By: Gene Ruffini Survey of editors and other industry experts reveals steps newspapers are taking as they move toward the 21st century and face increased competition for readers and advertisers NEWSPAPERS ARE IN a period of transition as they move toward the 21st century and face increasing competition for readers and advertising from other media. The additional demands for a reader's time come not only from broadcast media but from new technologies providing information in and out of the home. A random survey of editors and other experts shows that many editors are meeting the challenge by stressing the advantages of newspapers that distinguish them from electronic media. At the same time, there is an effort by many newspapers to adapt the ethics and techniques of other media by increased use of color, graphics and other design changes. The innovations also include use of new marketing methods and, for instance, in the case of the Orange County Register, a broader definition of what is news. However, the transition is uneven and uncertain, and also carries with it warnings of possibly going too far in the areas of glitz, gloss and reader accommodation in order to be competitive. Interviewed in the minisurvey were Max King, editor of the Philadelphia Inquirer; Ron Martin, editor of the Atlanta Journal and Constitution; Louis Heldman, executive editor of the Tallahassee (Fla.) Democrat; Tonnie Katz, editor of the Orange County Register; and Warren Phillips, retired editor of the Wall Street Journal. Also, Rem Reider, editor of the American Journalism Review; Dr. William Winter, executive director of the American Press Institute; Professor Ernest Hynds, head of the journalism department in the College of Journalism and Mass Communications at the University of Georgia; Professor Conrad Fink, director of the James M. Cox Institute for Newspaper Management Studies at the University of Georgia; Professor Jay Rosen, director of graduate studies at the New York University journalism department; and Joan Konner, dean of the Columbia University Graduate School of Journalism. Last, but certainly not least, Clifford May, associate editor of the Rocky Mountain News of Denver, who reported on the findings of a survey sent to editors of 150 papers of more than 100,000 circulation on the future of newspapers. The survey was prepared under the aegis of the Future of Newspapers Committee of the American Society of Newspaper Editors, chaired by Louis Heldman, executive editor of the Tallahassee Democrat. A consensus of those interviewed shows these major recommendations, not necessarily in order of importance, about the direction to be taken by newspapers: ? More analysis, commentary and interpretation. ? Greater stress on local coverage. ? Use of color and graphics in conjunction with substantive content. ? More investigative reporting. ? More series. ? Crusades leading to the righting of wrongs. ? Provision of useful advice or techniques to help people in their everyday activities. ? Better writing. ? More recognition that newspapers are competing with other media for a reader's time and have to make it easier for readers to get the information they want. May noted that the strategies and suggestions made by editors replying to the ASNE survey would be relevant even if television did not exist because they addressed several basic questions, such as: ""What is the role of a newspaper? How does it fit into the community? How is it made relevant to a reader? That's really what everybody is talking about."" The questionnaire consisted of four parts, including 24 true-or-false questions and essays. Generally, editors were asked if they considered television a competitor or an ally, how television and newspapers influenced each other to play a particular story, and how newspapers could best use their strengths. Additional comments were also welcomed. Based on an analysis of the material, May said there was the basic, obvious agreement that, while television excelled in breaking news stories with powerful visual elements, newspapers excelled in presenting more complicated stories. One attitude expressed was that ""First is not always better,"" he said, adding that readers appreciated the analysis and expertise a newspaper brought to a story seen earlier on television. At the same time, many editors replied they would not be influenced by the play television news gave a story, but would make their own distinctions about relevance and importance. As for the approach on a story, some editors leaned toward reaction or a second-day angle, throwing the story ahead rather than just repeat, even with more depth, what television has already reported. For example, an editor noted that following a World Series game, next-day emphasis in his paper was on the game coming up ? if there were one ? on the assumption that the results of the previous game were already widely known. As for comprehensiveness and detail in stories, some editors also argued a longer story is not necessarily a better one, May said. ""The approach they were using was to have a digest or a capsule form of the story for the reader to take a look at and decide if that were all that reader wanted, or did that reader want the longer form? ""These editors argued you needed to give the reader more control over the newspaper that way, not just more information in the belief that, of course, they would want to read longer stories. ""They would have more control, and that is one of the things that a newspaper provides that television does not. You can save it, read it twice, and study it."" Many editors said these are the features that a number of newspapers do not market as well as they should, May added. While editors felt that tv ""could not hold a candle"" to newspapers in the presentation of local news, newspapers were ""getting their butt kicked"" in the area of international news, May said. Strategies developed by some newspapers in this regard were to find local angles in international events and present additional analysis. Editors also remarked that tv news is often negative ""because they have to cover all the fires, murders and mayhem,"" giving newspapers an opportunity to balance the situation with good-news items. Many editors noted that newspapers can also involve themselves in their communities in better ways than can television news operations, including the sponsorship of such community events as forums, meetings with community leaders, jazz festivals, debates, science and music awards. The increased need for investigative reporting was called for by many editors, May declared. ""The watchdog function of newspapers was recognized as important and something that newspapers can carry out better than does television news,"" May said. While many papers joined with television news organizations in conducting polls and surveys, the Boston Globe, for one, warned that such alliances could compromise a newspaper's coverage of that broadcast organization. Another editor pointed out that papers not only compete with television for the time of a prospective reader but also with movies, videotapes, and games, hobbies, household chores, etc. The argument was made that ""If newspapers are to compete successfully, they have to be compelling. Never risk being boring,"" May continued. ""If people cannot read you, they won't. There's a triage process taking place."" Aside from the ASNE survey and the consensus points previously listed, here are some additional comments made by those interviewed: Heldman of the Tallahassee Democrat noted that, while color and design are essential to today's newspapers, the latter has to come out of discussion and thought about content, and ""redesign without rethinking is a waste of time."" The change in the Democrat most appreciated by readers, he said, were the summaries presented at the top of stories. Heldman likened these to the decks used by 19th-century papers. The idea was to allow the readers more of an option to read on or not or to go elsewhere in the paper to find information of use to them. King of the Inquirer outlined four strategies his paper is pursuing to build readership and improve content: ? More suburban coverage in the form of sections that function as ""a newspaper within a newspaper."" ? ""Design and layout from a standpoint of convenience, not flash and glitz."" ? ""More stories and features that deal with the everyday concerns of people."" ? ""Most importantly, explanatory journalism which attempts to show what a story really means, but without any injection of subjective opinion."" King also pointed out that television also competes with newspapers in the presentation of issues within fictional series, such as L.A. Law, which ""we ought to be thinking about . . . I don't mean portray fictional situations. ""You can take a real situation ? a real issue ? and I think the best newspapers do this already, and try to report out not just the basics of the issue but report out the narrative about the situation, report on real people in real circumstances affected by this issue, and tell it ? drawing on the narrative traditions of newspapers ? as a story, a true story."" King added that while the '80s might have been considered ""The Age of Information,"" the '90s might be called ""The Age of Complexity,"" and ""this plays well to the strengths of newspapers which are able to explain the interrelated meaning of things."" Another editor, Glenn Ritt of The Record, Hackensack, N.J., outlined some of the strategies that help his color-enhanced paper, about six miles from New York City, cope in a large urban and media-packed market. ""We recognize the immediacy of television and that an awful lot of people get their primary information from television, but we also recognize who is our market,"" said Ritt. ""We spent a lot of time learning about our potential and current readership and work very hard to develop in-depth, unique approaches to topics of most interest to people, from health to education to workplace to transportation."" As other newspapers strive to do, the Record aims to find local angles to major national and international news stories, Ritt said, and ""if we put a story on the front page the following morning that has been prominently displayed on television the previous night, we had better be able to add dimension and relevance to our coverage."" Ron Martin of the Atlanta Journal and Constitution said, ""Television is the least of our worries these days,"" pointing to the competition posed by the emerging technologies. ""We are thinking about 'How can we best plug into the telephone technology, video technology and fax technology, and keep our eyes on other things that are beginning to develop to see how we can also move information through those methods?' "" At the same time, the papers are meeting the challenge of the technologies in finding ways to make them more readable, more accessible, more useful and better for readers. ""We are focusing on subject matter, the stories, and what is really important in Atlanta now. We want to put together a paper that is appealing and still grab readers and answer questions they have about all kinds of things."" Professor Fink, a former Associated Press vice president, said newspapers have to find ways to join in enterprises using the technology and not resist them. In his view, the battle with tv news was ""one fought years ago, and newspapers have no problem with television as presently constituted . . . . No one believes that television news eliminates the need for newspapers or that newspapers eliminate the need for television news. An accommodation has been reached."" Dean Konner of Columbia also believes that television and newspapers are more complementary to each other than competitive. Regarding new and different beats, Konner said one of those she would like established within papers would center on children, including their disadvantages in society, health issues, etc. A paper which has taken bold, new approaches to beats is the Orange County Register. Editor Tonnie Katz said the Register has ""broadened the definition of what is news and tried to get inside news so that what you see on television will lead you to what is in the paper and what is in the paper will lead you to what is on television."" The Register, whose many reader-oriented innovations include the assignment of a reporter to cover malls full time, is part of Freedom Newspapers Inc., which owns many weekly newspapers and a 24-hour cable news operation in Orange County. ""One of the questions we are trying to wrestle with is how do we make the Register and other [Freedom Co.] publications in the area . . . work together so that we are pushing the customer ? enticing is a better word ? from one to the one to the other."" The question of the ""second-day"" lead versus the ""yesterday"" lead was also put to a number of interviewees. Warren Phillips said, ""I think newspapers are already putting their leads on not just what happened yesterday, but on what it means, so they are going to go beyond television. ""I think the more successful newspapers for a number of years now have not just been writing about what happened yesterday but about the currents in our society, the trends which may be an accumulation of a number of things which have real meaning for the reader and impact on the reader, but are not necessarily tied to a single event."" Professor Hynds, author of American Newspapers in the 1970s and American Newspapers in the 1980s, added to the consensus by noting that newspapers need to do more to entice readers to the editorial pages. ""That is something that newspapers provide that television has given up on."" Professor Rosen believes that the newspaper industry is undecided about whether to compete with television and glitzy media by offering more glitz and treating its readers as a tv audience or to take more substantive and thoughtful approaches. ""This is the coming battle of journalism,"" he said, but victory will and should go to the latter. Rem Reider of the American Journalism Review said there is a growing tendency of newspapers to take a magazine approach to delivering the news. ""The top newspapers are doing more of what readers traditionally used to turn to newsmagazines for, and there is quite a lot of shakeout in that part of the field too."" Winter of the American Press Institute, which offers management seminars and is a forum for new ideas, is ""optimistic about what I see newspapers doing to meet the new media challenges . . . . We see a lot of good creative stuff going on, not everywhere, but in a lot of papers . . . ."" The really good newspapers today, he said, ""are providing both [more substance and innovations], and that is what is encouraging to me."nE&P ?However, the transition is uneven and uncertain, and also carries with it warnings of possibly going too far in the areas of glitz, gloss and reader accommodation in order to be competitive. ?(Ruffini is a free-lance writer and a former reporter for the New York Post.)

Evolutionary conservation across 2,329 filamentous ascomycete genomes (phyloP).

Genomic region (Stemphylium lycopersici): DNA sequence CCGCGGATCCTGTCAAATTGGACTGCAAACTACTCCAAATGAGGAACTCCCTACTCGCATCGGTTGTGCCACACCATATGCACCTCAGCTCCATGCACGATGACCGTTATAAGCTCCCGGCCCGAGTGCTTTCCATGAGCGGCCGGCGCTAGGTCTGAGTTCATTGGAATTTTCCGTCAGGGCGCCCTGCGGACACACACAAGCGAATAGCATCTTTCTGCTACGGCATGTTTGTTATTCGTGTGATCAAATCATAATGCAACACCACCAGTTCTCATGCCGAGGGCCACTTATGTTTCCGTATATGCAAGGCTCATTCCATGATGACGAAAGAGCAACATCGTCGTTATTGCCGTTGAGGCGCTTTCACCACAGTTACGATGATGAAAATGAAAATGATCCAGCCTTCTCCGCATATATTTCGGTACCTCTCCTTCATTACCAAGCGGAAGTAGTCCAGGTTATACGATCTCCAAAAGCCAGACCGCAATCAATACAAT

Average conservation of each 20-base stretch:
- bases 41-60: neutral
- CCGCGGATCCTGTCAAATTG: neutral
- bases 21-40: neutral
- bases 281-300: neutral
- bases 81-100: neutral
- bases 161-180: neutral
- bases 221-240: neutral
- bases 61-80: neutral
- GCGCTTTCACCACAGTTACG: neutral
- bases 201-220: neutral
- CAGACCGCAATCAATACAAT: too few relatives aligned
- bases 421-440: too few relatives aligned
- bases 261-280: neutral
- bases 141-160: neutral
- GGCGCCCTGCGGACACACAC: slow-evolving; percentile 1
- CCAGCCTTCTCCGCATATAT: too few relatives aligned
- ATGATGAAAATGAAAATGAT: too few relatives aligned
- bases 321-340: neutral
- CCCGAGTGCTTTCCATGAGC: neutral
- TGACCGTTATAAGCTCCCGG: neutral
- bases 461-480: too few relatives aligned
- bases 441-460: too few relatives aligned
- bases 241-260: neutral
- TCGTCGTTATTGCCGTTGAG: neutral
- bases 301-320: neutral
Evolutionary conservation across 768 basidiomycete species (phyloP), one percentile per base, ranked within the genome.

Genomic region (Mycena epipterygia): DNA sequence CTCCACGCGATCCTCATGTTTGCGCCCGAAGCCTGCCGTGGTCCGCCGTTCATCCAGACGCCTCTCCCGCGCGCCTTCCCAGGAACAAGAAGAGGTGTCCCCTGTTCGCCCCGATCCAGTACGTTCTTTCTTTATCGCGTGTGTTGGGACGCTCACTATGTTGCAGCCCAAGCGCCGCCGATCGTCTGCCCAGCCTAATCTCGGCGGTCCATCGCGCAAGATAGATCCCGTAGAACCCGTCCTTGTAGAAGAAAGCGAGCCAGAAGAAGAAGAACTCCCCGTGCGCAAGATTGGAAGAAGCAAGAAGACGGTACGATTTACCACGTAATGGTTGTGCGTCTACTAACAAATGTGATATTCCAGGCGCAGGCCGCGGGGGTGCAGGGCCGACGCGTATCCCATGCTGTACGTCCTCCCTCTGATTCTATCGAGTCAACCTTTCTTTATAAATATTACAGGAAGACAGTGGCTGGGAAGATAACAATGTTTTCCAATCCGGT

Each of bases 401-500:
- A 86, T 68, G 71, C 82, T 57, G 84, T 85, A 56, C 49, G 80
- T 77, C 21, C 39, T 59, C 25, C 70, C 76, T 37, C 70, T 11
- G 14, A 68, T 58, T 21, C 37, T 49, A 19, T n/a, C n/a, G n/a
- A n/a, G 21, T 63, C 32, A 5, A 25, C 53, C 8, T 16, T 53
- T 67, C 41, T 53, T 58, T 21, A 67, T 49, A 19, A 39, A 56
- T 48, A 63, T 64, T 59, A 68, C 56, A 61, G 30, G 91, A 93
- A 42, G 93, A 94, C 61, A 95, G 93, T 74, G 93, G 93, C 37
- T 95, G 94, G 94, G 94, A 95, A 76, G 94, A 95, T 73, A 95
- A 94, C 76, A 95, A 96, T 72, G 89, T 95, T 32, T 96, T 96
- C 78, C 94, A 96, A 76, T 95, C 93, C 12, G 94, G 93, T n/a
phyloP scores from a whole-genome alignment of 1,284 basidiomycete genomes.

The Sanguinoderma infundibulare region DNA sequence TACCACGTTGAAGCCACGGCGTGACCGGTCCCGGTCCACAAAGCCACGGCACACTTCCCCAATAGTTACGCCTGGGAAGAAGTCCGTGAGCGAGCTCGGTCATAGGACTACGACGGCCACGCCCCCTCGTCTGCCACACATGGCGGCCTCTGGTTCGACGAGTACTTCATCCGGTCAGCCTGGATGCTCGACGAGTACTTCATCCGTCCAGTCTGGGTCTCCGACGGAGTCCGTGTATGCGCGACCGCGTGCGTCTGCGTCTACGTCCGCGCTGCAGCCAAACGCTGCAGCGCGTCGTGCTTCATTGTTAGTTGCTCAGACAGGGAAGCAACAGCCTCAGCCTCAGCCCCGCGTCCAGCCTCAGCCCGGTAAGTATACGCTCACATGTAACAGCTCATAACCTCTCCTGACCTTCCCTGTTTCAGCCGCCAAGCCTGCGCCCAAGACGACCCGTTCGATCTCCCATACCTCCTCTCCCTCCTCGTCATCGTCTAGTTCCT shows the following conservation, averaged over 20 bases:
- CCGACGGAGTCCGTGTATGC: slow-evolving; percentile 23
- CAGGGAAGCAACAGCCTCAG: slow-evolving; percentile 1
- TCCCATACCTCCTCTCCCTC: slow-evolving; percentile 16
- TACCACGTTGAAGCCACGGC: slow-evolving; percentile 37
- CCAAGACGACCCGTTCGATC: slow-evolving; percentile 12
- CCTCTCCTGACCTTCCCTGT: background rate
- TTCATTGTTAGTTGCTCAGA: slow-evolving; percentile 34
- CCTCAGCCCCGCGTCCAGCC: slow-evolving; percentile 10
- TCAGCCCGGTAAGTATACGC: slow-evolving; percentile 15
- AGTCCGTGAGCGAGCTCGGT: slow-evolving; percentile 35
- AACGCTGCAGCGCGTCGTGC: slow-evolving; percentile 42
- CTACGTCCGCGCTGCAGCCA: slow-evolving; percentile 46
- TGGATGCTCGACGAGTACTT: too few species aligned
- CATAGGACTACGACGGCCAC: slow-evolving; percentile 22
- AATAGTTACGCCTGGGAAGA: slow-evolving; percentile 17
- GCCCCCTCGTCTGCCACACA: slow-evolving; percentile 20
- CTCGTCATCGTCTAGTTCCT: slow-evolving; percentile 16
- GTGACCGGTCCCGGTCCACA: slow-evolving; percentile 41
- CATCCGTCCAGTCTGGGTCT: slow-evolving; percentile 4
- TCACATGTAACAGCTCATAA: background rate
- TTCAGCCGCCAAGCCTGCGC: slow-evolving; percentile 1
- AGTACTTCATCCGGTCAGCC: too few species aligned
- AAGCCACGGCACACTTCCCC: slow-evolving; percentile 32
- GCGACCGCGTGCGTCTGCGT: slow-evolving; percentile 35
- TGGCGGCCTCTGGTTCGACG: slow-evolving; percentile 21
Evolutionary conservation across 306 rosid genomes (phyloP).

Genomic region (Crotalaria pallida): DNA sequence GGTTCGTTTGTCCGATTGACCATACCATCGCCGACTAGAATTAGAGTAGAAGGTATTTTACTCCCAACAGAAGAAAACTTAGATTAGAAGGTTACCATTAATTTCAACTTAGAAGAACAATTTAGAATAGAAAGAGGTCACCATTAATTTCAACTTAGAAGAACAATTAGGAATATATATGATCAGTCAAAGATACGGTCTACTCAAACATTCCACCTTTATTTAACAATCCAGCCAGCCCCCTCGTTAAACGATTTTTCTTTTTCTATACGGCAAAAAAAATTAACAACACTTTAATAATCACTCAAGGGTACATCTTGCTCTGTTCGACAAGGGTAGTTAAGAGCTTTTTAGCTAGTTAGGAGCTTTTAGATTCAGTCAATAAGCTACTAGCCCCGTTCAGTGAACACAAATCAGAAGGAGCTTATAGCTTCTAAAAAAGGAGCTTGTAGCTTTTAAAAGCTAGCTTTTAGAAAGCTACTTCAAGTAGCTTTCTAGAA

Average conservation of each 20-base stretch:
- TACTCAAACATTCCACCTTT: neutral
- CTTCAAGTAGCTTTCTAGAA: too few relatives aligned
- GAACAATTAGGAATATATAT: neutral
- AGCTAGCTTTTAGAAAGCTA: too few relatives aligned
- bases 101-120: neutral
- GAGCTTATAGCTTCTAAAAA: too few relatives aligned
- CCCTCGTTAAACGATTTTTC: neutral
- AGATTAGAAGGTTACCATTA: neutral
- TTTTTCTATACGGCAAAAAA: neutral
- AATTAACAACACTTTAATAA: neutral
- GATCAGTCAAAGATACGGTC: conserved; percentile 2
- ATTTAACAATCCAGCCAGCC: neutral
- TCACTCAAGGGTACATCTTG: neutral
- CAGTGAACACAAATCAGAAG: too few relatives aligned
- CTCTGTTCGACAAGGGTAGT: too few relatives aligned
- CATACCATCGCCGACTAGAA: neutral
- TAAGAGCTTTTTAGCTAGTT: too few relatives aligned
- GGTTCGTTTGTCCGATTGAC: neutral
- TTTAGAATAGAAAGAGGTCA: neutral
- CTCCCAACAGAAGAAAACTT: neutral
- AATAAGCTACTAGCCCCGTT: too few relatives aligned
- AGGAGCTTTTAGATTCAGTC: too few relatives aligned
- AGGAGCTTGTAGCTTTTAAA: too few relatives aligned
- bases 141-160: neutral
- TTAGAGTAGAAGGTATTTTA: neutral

?Max King, editor of the Philadelphia Inquirer, said that, while the '80s might have been considered ""The Age of Information,"" the '90s might be called ""The Age of Complexity,"" and ""this plays well to the strengths of newspapers."" ?"We organize our newspaper very carefully to cater to the same time-management pressures that people have that make them maybe go to tv more often than newspapers."" ? ? Glenn Ritt, editor, The Record, Hackensack, N.J.
""The watchdog function of newspapers was recognized as important and something that newspapers can carry out better than does television news,"" May said.